mid-day editorial: Demolish structures of civic miscommunication
The Christian community is up against the demolition of a cross on D'Monte Street, Bandra, which took place on April 29
The Christian community is up against the demolition of a cross on D'Monte Street, Bandra, which took place on April 29. They blame the BMC for demolishing the cross, saying it was not illegal since it was built on private land.
According to civic authorities, several other illegal structures are going to be removed, including several temples.
There is a lot of gray area around what comprises legal and illegal. The BMC needs to clear this with communities, so that there is a clear line about the directive they are following. People must be given enough time and an avenue where they can file their papers, if the structure is on the list to be demolished.
This means the people are given a chance and if they cannot prove the legality, then the structure will need to be demolished.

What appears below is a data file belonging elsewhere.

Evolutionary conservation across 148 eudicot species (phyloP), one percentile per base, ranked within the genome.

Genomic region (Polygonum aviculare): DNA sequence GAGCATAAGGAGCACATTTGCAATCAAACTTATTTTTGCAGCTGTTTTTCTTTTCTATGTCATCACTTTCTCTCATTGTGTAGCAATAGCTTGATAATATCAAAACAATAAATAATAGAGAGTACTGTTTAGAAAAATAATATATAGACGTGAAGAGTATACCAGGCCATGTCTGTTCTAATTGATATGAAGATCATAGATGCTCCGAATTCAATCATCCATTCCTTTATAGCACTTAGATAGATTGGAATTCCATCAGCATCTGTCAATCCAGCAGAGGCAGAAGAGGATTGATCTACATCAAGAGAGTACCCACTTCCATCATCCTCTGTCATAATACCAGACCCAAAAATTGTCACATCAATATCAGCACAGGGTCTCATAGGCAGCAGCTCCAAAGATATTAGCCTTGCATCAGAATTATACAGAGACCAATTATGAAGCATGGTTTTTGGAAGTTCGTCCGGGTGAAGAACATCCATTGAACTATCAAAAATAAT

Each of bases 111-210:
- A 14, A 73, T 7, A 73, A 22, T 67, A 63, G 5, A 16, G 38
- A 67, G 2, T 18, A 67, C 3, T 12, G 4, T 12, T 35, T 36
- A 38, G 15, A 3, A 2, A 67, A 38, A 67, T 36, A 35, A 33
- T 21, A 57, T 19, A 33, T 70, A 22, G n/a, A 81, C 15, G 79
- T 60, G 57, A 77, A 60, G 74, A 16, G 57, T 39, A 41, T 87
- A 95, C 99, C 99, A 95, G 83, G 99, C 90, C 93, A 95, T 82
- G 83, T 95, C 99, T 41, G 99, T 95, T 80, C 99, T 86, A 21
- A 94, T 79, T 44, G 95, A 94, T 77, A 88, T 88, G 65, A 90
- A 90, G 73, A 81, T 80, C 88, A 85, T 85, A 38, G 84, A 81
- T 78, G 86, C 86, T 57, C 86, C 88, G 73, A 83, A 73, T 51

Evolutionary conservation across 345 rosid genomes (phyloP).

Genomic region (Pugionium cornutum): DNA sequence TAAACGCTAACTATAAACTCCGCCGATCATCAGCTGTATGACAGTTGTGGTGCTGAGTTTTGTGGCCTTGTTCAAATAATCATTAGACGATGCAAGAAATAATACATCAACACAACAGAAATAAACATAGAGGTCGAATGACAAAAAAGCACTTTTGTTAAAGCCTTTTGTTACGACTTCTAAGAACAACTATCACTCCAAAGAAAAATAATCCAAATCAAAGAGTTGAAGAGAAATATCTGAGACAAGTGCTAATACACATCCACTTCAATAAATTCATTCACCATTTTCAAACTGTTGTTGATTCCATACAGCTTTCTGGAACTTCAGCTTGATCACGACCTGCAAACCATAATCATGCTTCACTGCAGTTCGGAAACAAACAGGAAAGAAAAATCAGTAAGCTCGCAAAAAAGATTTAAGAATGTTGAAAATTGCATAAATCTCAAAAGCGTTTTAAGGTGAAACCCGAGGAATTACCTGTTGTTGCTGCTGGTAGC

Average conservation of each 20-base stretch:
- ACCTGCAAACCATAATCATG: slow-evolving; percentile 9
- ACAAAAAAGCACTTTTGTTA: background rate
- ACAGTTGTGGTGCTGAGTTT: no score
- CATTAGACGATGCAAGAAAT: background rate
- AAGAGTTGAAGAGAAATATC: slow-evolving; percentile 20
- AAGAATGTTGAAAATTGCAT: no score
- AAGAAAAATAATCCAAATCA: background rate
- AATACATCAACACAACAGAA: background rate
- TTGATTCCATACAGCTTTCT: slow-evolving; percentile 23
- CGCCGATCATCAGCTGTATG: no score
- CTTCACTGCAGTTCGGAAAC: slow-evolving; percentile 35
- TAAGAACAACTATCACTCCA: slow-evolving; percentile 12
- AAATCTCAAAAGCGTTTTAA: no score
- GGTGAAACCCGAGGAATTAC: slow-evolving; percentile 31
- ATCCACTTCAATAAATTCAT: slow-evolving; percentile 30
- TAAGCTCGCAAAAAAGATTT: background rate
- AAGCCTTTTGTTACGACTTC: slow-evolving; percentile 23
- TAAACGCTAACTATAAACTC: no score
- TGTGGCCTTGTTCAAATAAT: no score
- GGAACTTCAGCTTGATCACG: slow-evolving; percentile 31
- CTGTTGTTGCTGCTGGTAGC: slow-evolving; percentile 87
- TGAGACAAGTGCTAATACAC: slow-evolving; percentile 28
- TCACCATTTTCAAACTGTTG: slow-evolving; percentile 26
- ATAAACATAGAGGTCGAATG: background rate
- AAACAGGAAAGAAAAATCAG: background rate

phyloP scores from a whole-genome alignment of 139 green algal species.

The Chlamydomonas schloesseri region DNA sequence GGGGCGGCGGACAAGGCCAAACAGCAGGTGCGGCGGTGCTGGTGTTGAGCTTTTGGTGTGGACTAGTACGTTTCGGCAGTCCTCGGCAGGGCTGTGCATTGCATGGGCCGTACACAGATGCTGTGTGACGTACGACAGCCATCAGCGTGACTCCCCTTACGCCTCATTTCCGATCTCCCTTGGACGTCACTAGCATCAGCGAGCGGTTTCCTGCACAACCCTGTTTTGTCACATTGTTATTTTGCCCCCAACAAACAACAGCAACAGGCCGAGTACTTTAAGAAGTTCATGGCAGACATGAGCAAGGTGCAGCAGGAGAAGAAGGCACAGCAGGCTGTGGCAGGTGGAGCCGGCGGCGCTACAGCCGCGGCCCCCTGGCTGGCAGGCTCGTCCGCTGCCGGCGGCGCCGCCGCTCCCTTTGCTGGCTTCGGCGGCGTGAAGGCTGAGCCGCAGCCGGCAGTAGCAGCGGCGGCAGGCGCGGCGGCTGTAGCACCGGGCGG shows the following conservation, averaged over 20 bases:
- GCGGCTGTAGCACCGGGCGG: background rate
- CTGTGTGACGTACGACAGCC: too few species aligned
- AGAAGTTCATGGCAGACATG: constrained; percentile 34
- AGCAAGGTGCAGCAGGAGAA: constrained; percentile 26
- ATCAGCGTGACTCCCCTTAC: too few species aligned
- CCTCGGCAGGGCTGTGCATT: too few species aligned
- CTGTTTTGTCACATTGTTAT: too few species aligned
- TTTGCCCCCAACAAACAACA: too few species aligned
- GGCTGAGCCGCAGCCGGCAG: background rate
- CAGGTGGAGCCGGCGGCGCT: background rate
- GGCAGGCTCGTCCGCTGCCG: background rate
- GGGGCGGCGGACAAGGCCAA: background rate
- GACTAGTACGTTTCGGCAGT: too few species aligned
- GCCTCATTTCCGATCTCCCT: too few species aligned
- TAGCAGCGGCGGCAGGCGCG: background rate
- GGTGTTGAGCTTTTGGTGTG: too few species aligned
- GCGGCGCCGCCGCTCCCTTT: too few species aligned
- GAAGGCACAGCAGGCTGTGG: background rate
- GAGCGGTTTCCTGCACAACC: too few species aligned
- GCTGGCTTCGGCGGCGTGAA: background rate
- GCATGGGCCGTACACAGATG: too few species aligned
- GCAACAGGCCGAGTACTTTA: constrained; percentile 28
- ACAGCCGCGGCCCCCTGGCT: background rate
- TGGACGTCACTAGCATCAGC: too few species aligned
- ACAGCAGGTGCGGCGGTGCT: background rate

We also see walls of mistrust and miscommunication between communities and the civic authority. The ward officer needs to step in over here, acting as bridge. Let there be a dialogue. Instead of vague words like, there is a buzz or we have heard that a structure is to be demolished on so-and-so street, proper information must be given so that nobody is taken by surprise.
The people also have a duty to cooperate with authorities and acknowledge a fault when any religious structure is illegal and needs to be moved, so that the public can have better access to roads. Do not let unnecessary talk give this a communal colour or stoke tensions.
When removing a structure is called for or warranted, the people must fully co-operate. Look at things dispassionately and logically, so that the city benefits. In the end, rules, application of mind and law and order should prevail. Let demolitions, only if warranted, be carried out in the spirit that this is the best for people.